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Operation Mincemeat (2021) - IMDbReview

Operation Mincemeat (War, Drama) [Based on Book] [Based on a True Story] (2021)


Director: John Madden

Writer: Michelle Ashford, Ben Macintyre (Based on Book by)

Stars: Colin Firth, Kelly Macdonald, Matthew Macfadyen, Penelope Wilton

In an attempt to fool German intelligence, a plan is hatched to disguise a corpse and forge a different identity for the cadaver to serve their unique purpose.

Making its world premiere at the 2021 British Film Festival taking place in Australia, ‘’Operation Mincemeat’’ serves as John Madden’s latest picture. It has been based on Ben Macintyre’s book of the same name detailing the real-life operation. The film has been produced by FilmNation Entertainment, Cross City Films, See-Saw Films, Cohen Media Group, and Archery Films, having been distributed by Warner Bros. Pictures in the U.K. and Netflix in North America and South America.

Operation Mincemeat and other films to watch this weekend | Culture | The  Sunday TimesUnlike other films in the war sub-genre set in the Second World War, ‘’Operation Mincemeat’’ isn’t a tale taking place on the battlefield. Instead, Madden’s picture takes us behind the scenes in an intelligence-based screening, a narrative of intrigue and secrecy. While it’s based upon Ben Macintyre’s book and a fairly accurate portrayal in being so, it also embellishes in including a romance angle, for example.

Operation Mincemeat (2021) - Photo Gallery - IMDbGenerally, I can honestly say ‘’Operation Mincemeat’’ remains on the right track throughout the lengthy running time. Despite the slightest deviations from the book, it is a thoroughly thrilling war drama lighter than most others within the subject matter. It never over-complicates and even sprinkles some typical British humour on top of it all, a delight to those over-burdened with the usual heavy contents of such films. They also managed to provide Firth with the role of Ewen Montagu, portrayed humbly without overshadowing the rest of the perhaps understatedly skilful cast. All appear thoroughly lived in, even those without much dialogue like Wilton’s Hester Leggett, who provides the mother figure to Montagu’s love interest Jean played by Kelly Macdonald.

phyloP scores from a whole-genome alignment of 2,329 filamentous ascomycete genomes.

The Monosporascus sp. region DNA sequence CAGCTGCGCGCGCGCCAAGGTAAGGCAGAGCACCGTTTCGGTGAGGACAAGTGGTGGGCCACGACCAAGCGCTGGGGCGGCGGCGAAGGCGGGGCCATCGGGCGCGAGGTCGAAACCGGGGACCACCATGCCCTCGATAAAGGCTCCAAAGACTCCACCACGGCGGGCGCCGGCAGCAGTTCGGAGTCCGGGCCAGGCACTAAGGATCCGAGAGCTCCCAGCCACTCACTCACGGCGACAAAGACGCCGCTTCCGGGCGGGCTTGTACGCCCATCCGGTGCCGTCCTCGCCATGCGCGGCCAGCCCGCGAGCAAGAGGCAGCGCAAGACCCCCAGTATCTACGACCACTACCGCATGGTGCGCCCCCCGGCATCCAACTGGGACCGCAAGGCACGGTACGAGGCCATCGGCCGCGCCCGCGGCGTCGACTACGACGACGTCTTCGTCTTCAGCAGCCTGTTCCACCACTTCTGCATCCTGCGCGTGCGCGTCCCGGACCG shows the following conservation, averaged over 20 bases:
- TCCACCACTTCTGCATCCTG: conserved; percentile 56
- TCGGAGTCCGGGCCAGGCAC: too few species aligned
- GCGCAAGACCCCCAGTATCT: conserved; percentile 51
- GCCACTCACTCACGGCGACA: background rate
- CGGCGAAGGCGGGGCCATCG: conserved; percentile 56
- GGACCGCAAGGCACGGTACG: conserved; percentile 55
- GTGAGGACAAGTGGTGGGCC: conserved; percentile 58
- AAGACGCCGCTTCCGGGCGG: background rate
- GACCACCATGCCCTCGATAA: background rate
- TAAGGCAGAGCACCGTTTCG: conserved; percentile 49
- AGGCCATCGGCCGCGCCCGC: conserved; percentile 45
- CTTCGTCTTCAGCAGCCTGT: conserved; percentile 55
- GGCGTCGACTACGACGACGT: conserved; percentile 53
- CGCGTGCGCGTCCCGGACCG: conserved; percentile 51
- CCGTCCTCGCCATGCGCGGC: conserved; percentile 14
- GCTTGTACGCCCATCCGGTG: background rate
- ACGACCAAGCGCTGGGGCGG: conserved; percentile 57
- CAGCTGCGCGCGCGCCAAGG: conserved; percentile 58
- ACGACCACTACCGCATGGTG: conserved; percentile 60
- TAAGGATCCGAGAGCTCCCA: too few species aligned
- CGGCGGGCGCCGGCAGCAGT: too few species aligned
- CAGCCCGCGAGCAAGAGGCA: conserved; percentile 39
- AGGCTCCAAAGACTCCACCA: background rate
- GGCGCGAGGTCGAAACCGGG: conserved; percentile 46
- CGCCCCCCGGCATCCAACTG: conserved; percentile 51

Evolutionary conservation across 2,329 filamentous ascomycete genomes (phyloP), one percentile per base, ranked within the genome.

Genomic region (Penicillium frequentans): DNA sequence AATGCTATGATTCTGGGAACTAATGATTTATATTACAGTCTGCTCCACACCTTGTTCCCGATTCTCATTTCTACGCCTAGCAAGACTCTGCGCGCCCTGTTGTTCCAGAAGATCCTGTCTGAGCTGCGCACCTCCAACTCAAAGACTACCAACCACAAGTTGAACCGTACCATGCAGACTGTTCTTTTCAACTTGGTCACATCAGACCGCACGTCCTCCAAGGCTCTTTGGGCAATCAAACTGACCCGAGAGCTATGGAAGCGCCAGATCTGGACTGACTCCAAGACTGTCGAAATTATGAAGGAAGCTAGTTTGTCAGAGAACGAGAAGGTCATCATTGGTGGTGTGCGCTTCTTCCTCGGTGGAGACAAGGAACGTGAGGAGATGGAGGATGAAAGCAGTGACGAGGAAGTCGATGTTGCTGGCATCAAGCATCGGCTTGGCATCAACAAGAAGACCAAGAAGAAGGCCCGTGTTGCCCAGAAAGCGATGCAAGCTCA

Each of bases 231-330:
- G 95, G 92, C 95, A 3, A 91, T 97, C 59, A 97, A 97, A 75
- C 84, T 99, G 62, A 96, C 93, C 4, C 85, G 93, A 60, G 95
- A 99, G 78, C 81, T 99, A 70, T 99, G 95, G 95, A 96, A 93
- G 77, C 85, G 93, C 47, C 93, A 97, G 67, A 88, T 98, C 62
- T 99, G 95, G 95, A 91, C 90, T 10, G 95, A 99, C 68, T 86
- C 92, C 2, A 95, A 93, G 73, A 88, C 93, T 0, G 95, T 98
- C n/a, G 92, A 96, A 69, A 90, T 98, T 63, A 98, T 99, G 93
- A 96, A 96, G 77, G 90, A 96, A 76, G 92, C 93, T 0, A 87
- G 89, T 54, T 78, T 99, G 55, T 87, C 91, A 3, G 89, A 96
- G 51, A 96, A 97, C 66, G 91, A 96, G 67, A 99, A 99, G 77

The mentioned cast, as balanced as it is, gets further supported by the balanced sub-plots nearly perfectly finessed in by Madden, as you could’ve gotten confused by the already complex subject matter. It is enjoyable to see not every espionage film has to be shown as a complicated web of lines, as simplicity sometimes proves to master such projects.

To describe ‘’Operation Mincemeat’’, I’d say it’s the most easily digestible secret intelligence war movie in recent memory, combining war, intrigue, romance, humour and tons of drama elements into an endearing yet exciting feature.  


Unlike the corpse, this feature does not have to be disguised; it is ideally presented as is.